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Even with their college days behind them, many employees fall victim to the sophomore slump. The honeymoon phase is over, and work isn’t as fresh and exciting as it was during their first days on the job. 

“Many times new employees enter the workplace during their first year aggressive and motivated; they knock it out of the park going 100 mph,” Tom Gimbel, founder of staffing firm LaSalle Network, writes in Fast Company. “Then year two comes along and they ease their foot off the pedal, slow down, and hit a lull.”

Employees who are stuck in a rut don’t have to go it alone. Managers play a key role in motivating star performers whose morale is heading south.

The first step in tackling a slump is to acknowledge the problem and communicate with the lethargic colleague. “A slump never just happens: The first thing to do is find the cause,” business technology writer Minda Zetlin tells Inc. A slump could result from trouble at home, or a grudge with a colleague. Once managers root out the cause, they’ll likely know what action to take, Zetlin says.

6 ways to get out of a rut

Once managers understand the issue, there are certain steps they can take to support employees who are in a funk. Gimbel offers six tips:

  1. Schedule face time: Don’t assume employees will come out of a slump on their own. Check in to discuss current projects and future goals.
  2. Move desks: A burnt out employee can be reinvigorated by an enthusiastic worker who sits at the next desk.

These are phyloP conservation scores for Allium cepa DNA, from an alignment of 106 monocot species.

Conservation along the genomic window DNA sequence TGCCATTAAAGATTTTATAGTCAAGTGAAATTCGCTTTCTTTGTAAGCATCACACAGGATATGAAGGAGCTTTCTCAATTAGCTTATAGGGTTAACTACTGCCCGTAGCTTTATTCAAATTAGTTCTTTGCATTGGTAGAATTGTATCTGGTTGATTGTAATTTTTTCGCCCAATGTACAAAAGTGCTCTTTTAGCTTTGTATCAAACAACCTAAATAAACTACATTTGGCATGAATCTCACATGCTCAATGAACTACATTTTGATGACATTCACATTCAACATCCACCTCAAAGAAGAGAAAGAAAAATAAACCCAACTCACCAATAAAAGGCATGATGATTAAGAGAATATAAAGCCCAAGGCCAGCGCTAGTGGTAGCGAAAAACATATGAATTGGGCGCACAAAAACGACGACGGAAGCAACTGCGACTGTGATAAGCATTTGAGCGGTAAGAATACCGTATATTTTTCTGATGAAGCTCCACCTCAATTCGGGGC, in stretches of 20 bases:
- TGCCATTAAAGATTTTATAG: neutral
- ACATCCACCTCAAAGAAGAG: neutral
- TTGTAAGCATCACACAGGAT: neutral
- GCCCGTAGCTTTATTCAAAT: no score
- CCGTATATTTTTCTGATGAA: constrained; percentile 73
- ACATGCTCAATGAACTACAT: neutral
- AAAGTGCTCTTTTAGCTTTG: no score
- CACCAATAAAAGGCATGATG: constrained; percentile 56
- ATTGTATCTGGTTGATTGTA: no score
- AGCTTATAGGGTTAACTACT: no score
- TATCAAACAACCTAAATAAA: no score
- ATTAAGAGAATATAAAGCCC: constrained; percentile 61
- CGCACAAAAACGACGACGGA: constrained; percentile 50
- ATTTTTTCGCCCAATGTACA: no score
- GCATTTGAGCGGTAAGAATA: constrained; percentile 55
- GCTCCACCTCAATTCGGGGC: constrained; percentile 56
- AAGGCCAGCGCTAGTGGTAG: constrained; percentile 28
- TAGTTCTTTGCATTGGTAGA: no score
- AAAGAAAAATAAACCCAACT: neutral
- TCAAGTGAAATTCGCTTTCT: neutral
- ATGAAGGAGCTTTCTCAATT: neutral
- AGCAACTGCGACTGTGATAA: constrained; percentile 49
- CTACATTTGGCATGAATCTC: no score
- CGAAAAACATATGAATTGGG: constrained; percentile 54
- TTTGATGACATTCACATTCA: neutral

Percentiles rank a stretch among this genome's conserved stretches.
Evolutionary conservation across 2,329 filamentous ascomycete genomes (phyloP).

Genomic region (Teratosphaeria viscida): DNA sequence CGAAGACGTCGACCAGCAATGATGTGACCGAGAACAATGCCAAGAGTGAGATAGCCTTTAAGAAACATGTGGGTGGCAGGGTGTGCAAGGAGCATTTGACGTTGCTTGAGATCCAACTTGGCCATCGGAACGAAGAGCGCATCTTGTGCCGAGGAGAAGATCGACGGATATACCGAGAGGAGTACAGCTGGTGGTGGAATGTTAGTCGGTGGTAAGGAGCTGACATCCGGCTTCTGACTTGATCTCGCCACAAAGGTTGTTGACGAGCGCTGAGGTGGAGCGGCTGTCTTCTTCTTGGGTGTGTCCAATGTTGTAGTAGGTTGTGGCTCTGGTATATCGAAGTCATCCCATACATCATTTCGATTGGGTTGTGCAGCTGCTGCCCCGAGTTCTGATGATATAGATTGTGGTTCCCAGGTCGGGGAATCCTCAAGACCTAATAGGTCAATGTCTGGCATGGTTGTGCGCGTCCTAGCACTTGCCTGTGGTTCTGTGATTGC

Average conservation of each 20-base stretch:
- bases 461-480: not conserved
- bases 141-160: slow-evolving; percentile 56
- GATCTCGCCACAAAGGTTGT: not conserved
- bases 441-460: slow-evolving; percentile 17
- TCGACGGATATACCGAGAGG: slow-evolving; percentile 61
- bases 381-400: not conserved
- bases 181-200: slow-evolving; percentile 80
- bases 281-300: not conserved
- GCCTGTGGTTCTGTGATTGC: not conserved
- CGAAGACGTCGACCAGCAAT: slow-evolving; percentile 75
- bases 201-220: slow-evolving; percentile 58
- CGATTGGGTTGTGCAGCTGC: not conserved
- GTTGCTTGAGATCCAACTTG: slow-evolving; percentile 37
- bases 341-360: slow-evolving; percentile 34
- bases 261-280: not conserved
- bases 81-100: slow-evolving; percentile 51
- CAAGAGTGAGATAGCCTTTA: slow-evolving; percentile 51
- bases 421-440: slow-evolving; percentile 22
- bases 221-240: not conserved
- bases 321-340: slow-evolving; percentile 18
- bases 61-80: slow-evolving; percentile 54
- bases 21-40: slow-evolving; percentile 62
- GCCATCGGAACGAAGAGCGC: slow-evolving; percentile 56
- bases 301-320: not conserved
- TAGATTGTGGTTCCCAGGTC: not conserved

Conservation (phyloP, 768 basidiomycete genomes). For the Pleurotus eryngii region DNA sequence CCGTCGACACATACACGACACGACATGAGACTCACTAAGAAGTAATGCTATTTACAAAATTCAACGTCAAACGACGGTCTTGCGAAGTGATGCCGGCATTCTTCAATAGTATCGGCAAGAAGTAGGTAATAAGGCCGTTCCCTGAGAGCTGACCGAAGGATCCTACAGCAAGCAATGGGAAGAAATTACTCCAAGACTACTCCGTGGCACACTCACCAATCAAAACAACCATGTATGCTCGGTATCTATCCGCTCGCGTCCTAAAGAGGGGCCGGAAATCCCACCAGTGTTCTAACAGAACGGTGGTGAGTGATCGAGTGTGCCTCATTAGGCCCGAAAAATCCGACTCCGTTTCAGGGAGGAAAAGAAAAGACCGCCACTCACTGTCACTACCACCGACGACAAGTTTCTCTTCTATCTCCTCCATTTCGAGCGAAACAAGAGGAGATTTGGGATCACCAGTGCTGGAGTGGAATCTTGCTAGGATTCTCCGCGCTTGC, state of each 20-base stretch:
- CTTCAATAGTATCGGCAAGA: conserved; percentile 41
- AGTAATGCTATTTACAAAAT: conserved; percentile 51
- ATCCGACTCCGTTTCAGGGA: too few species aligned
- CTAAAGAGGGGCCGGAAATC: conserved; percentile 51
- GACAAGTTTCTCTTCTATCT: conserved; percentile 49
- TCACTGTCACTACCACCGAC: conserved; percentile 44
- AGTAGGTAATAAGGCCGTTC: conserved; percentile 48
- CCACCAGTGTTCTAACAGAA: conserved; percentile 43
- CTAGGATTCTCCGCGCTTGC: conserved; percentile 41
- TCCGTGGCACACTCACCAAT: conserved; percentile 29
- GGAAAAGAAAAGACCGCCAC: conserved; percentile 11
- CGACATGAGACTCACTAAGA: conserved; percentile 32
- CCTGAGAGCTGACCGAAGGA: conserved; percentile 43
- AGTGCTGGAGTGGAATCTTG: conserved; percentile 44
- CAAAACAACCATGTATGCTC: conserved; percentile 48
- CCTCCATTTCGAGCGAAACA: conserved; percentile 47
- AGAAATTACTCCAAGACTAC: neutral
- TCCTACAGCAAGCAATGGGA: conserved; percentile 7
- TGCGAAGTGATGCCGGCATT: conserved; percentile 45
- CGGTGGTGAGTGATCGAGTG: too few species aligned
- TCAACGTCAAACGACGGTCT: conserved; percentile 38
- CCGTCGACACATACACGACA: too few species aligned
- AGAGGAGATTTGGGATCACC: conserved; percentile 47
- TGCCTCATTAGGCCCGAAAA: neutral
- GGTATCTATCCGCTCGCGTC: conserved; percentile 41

3. Mix up the mundane: It’s unrealistic to expect different results when you do the same things over and over. Try new meeting times or communication methods.
  4. Offer trainingEncourage and pay for employees to attend classes and workshops in their field.
  5. Celebrate small wins: Showing small signs of appreciation keeps employees engaged.
  6. Re-evaluate: If changes like afternoon meetings instead of morning ones don’t work, or they make matters worse, don’t be afraid to go back to the old ways.

Be patient

Even the best performers hit a wall from time to time, but it’s often a temporary situation, Peter Economy, author of “Managing for Dummies,” tells Inc. Managers should be supportive, but not overbearing for employees in a slump. “This is not the time to start micromanaging his or her every move and questioning every decision,” he says.

Sophomore slump is a deceptive term. Lack of motivation isn’t unique to second year employees. Managers who recognize when employees of any tenure are feeling unmotivated can help spur the comeback of the year.